Control Risks has identified the following as the key risks facing businesses in East Africa in 2018:
•Lingering debt crisis raises potential reputational risk: Countries in the region with a more diversified economic base such as Kenya and Ethiopia will keep sovereign risks at bay over the next year, and are unlikely to face a debt crisis in 2018. However, investors will have concerns about the sustainability of borrowing over the long term. Governments across the region will have to make significant improvements in public financial management, reduce public spending and demonstrate prudent oversight mechanisms to avoid negatively impacting the wider economy in the medium term.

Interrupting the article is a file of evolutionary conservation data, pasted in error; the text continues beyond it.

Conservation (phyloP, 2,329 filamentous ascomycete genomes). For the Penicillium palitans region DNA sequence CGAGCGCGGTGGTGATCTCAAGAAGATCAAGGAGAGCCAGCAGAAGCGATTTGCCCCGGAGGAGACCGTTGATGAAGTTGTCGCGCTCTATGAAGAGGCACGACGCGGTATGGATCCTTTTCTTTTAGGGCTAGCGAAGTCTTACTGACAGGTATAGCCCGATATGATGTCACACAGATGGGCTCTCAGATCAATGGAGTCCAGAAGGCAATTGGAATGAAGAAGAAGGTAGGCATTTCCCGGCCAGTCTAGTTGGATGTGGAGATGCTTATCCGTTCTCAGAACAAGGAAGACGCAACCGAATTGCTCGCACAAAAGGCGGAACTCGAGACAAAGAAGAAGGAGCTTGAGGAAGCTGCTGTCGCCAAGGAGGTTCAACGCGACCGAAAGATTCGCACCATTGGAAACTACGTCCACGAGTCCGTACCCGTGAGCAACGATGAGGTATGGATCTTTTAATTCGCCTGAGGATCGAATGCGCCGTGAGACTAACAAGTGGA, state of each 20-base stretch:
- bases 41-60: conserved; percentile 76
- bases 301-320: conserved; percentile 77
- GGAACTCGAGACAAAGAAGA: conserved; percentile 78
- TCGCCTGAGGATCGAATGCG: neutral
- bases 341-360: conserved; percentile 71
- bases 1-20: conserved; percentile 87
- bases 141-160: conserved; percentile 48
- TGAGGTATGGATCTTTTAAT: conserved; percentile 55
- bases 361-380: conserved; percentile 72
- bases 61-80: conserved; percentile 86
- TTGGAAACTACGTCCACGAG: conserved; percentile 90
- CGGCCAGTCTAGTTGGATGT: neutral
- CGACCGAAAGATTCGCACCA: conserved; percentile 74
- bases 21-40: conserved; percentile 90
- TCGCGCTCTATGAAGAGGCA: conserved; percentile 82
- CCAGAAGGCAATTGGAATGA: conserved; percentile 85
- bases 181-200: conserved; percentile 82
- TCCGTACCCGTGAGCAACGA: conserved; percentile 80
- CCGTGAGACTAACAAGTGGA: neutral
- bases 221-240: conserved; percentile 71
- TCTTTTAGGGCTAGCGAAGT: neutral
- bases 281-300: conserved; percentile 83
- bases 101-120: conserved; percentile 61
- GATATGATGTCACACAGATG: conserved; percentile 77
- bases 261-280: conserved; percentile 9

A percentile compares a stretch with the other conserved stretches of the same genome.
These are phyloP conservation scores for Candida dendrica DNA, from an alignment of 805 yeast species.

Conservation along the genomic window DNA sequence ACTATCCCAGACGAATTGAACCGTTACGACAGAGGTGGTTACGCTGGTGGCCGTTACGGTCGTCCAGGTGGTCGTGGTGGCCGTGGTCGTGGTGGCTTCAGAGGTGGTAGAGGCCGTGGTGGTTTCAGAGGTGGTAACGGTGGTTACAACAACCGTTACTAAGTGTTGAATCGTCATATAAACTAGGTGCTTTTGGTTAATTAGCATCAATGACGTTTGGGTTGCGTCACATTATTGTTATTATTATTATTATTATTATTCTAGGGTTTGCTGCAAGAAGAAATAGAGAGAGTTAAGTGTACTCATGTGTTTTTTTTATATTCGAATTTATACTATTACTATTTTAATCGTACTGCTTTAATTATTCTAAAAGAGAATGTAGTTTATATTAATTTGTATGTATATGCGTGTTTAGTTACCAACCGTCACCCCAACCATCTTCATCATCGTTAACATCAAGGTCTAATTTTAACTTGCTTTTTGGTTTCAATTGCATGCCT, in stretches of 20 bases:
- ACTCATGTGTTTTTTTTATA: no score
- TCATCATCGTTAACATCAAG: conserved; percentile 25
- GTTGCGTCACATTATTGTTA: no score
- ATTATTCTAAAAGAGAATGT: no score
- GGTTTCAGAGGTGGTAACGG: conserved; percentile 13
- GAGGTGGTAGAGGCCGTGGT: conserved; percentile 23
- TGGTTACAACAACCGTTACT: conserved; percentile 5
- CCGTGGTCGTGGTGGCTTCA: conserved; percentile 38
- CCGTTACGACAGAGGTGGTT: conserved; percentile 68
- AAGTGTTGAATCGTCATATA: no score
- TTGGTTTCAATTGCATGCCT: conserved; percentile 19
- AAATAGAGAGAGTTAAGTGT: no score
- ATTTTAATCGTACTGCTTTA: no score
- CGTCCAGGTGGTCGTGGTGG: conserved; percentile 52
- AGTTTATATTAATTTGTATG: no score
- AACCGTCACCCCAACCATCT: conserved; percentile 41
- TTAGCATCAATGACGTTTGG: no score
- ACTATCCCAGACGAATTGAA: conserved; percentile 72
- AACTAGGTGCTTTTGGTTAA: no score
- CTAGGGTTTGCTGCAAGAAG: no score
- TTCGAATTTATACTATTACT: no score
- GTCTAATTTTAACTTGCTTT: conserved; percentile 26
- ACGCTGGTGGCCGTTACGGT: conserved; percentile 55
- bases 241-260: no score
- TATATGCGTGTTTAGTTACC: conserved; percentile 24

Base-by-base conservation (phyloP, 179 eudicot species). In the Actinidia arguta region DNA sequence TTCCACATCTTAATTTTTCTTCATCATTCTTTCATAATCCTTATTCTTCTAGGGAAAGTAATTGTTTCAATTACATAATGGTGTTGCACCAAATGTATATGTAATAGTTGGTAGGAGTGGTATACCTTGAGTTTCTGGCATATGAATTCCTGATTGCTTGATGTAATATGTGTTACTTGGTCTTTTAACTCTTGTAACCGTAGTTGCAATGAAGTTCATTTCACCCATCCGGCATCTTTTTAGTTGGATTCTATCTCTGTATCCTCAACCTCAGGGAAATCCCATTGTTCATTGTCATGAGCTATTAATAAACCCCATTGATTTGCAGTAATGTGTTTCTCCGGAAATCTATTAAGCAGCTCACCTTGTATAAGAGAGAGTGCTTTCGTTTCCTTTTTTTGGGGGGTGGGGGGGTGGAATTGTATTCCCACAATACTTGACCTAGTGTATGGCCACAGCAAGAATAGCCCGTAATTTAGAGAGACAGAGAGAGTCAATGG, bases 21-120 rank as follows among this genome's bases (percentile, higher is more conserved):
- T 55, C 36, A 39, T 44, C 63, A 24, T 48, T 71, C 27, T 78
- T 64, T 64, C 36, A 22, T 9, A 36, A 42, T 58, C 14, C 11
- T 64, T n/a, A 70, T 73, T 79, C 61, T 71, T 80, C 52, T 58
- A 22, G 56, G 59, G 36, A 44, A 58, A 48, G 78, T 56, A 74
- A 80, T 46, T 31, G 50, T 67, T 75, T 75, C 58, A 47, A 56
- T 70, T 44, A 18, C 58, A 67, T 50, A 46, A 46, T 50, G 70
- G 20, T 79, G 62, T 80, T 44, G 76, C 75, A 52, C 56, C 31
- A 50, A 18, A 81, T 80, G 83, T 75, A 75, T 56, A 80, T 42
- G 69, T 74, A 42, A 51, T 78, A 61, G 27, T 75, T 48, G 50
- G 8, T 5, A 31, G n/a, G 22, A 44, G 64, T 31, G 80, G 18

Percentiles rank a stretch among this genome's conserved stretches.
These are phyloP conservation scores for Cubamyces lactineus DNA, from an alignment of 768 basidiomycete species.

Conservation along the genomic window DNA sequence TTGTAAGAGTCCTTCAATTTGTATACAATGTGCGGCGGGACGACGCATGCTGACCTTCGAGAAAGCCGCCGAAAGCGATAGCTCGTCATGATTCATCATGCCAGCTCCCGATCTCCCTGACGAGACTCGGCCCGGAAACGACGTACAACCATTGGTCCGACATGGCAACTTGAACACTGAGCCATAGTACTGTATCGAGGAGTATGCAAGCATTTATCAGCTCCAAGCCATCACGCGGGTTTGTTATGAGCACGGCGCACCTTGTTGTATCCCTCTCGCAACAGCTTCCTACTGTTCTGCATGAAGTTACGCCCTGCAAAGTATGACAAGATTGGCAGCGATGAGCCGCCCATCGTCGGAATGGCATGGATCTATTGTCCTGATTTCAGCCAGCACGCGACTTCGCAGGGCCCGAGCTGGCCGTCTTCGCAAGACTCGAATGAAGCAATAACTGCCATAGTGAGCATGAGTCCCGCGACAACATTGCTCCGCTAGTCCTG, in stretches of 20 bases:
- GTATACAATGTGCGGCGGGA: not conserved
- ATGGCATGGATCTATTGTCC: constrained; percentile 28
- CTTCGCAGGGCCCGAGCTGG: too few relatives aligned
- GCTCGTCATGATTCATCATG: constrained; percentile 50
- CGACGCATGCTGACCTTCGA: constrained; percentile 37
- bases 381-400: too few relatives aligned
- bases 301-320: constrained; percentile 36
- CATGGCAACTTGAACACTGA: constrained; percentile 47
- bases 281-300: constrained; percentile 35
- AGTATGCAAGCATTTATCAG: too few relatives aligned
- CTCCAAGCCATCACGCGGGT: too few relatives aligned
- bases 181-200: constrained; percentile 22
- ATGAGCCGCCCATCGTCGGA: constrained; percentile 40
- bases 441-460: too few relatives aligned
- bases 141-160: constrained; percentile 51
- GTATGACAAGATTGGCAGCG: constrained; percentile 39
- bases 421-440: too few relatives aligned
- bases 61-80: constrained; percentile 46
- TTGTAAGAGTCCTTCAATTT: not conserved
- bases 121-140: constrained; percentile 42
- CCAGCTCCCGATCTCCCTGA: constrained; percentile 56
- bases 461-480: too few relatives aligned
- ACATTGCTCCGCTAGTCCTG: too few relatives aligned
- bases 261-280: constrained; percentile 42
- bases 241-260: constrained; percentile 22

•Regional political cooperation increases vulnerabilities for investors: The infrastructure boom in East Africa is set to continue in 2018. However, cross-border projects will depend on closer and more effective political cooperation between regional governments, raising political risk vulnerabilities. Increasing focus on local content will present a range of reputational risks for investors around third-party management, and land and community issues will require early and committed engagement from investors to avoid any major operational impact.